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    What's really clever are the Left and Right indicators. Perhaps too clever for me since I couldn't figure out left/right until someone at the meet showed me this. The inside mesh is colored, with the standard of red being right and black being left.

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    The build of the buds themselves is mostly plastic and rubber with the end caps being metal. They seem quite sturdy and durable without flashing fancy quality like some other IEMs with CNC'd aluminum. The strain relief is there, but I do wish there was a detachable cable for such a pricey IEM. There's a bass port up top(not pictured) as well.

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    The split is miniscule and hasn't given me any issues. I was surprised to see "periodic audio" on the split since it's so small. The wire is also quite thin without feeling cheap. It's 1.5mm in diameter on the head side and 2mm on the connector side.

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    The connector is terminated in a small, straight connector which is great. I do prefer a right angle connector since my phone is so big, but for most users this will be fine. On the very left is the included adapter and in the middle is the adapter of my preferred choice, branded by UGREEN. Highly recommend the UGREEN adapters since they're inexpensive, work on TRRS(android) headphones, and don't have intermittent issues like other cheap adapters such as the one included with the Ti.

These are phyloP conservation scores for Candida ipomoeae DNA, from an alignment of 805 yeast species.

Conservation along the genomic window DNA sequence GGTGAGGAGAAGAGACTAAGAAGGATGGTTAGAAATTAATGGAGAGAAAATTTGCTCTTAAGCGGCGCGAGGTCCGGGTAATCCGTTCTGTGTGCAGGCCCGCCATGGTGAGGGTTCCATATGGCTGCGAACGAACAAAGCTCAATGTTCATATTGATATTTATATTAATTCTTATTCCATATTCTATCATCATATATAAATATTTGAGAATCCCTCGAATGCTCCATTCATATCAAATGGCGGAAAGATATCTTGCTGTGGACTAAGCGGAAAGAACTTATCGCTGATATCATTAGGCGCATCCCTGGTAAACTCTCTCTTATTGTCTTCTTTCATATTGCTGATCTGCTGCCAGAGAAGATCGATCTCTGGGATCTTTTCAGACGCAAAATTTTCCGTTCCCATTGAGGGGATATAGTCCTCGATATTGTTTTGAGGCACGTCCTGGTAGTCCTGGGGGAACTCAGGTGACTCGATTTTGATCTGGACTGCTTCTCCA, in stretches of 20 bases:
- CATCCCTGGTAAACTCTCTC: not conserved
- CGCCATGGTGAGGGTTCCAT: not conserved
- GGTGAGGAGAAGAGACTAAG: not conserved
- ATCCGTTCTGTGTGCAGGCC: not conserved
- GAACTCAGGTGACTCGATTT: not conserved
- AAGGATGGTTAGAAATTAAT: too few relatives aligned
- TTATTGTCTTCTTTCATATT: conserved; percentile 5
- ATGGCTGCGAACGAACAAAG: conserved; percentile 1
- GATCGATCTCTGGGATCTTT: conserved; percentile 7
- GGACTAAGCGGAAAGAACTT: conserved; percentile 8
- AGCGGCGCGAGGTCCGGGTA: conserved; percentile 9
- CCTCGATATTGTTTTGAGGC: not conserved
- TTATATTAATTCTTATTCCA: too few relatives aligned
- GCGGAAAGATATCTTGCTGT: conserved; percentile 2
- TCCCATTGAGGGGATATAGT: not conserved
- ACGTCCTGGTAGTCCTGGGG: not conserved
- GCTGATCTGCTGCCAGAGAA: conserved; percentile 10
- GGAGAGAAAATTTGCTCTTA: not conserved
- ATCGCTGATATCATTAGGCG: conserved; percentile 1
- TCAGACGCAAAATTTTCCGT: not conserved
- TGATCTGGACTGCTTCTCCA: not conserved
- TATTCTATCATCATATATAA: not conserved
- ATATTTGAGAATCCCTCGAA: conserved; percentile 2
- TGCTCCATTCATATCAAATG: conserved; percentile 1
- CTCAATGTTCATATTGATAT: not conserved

Sound

    With minimal packaging and slightly disappointing accessories, the Ti didn't leave that good of a first impression on me. I started sound testing, hoping that the cost of this IEM mostly went to the R&D of the earphones themselves. I've hooked up the Periodic Audio Ti to my Fulla 2, Magni 2(Fulla 2 as DAC), and my Samsung Galaxy Note 9 for testing. The default medium silicone tips were used for testing as I found those fit my ears the best.

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    Sound Signature

    I started with the best I had: a Magni 2 with a Fulla 2 as its DAC. I was pleasantly surprised with the results. The bass of the Ti is stunning. On other IEMs I've tried, I've found that they either had more punchy midbass than subbass rumble or vice versa. Not with the Titaniums. The Ti had bass which both rumbled and punched my eardrums. Really good job here.

    On the other hand, midrange takes a back seat on these IEMs. They're fairly good for sure, but vocals have a slight artificial hint and don't come to life like what I'm used to on my HD 6XX. Passable, but not remarkable. It's probably good to keep in mind that I am very picky with my midrange, and even prefer "shoutier" midrange headphones.

    Highs are crisp and clear. There's no grain of any sort. No issues here for me. I'm not that great at judging treble, but the high notes produced by the Ti never made listening unbearable in any way.

    The sound signature of the Ti is the definition of a V shape. Periodic Audio's description of the Ti is therefore quite accurate in my opinion and I agree with them 100%. Electronic and Pop sound great, but other genres like classical don't wow me quite as much.

    Imaging

    Imaging is spectacular on the Ti. In fact, I found imaging better than my HD 6XX and M1060C. I hopped into a game of CS:GO with these in and the accuracy of footsteps was uncanny. Can't think of anything more to put here. It's great.

    Sound Stage & Sound Separation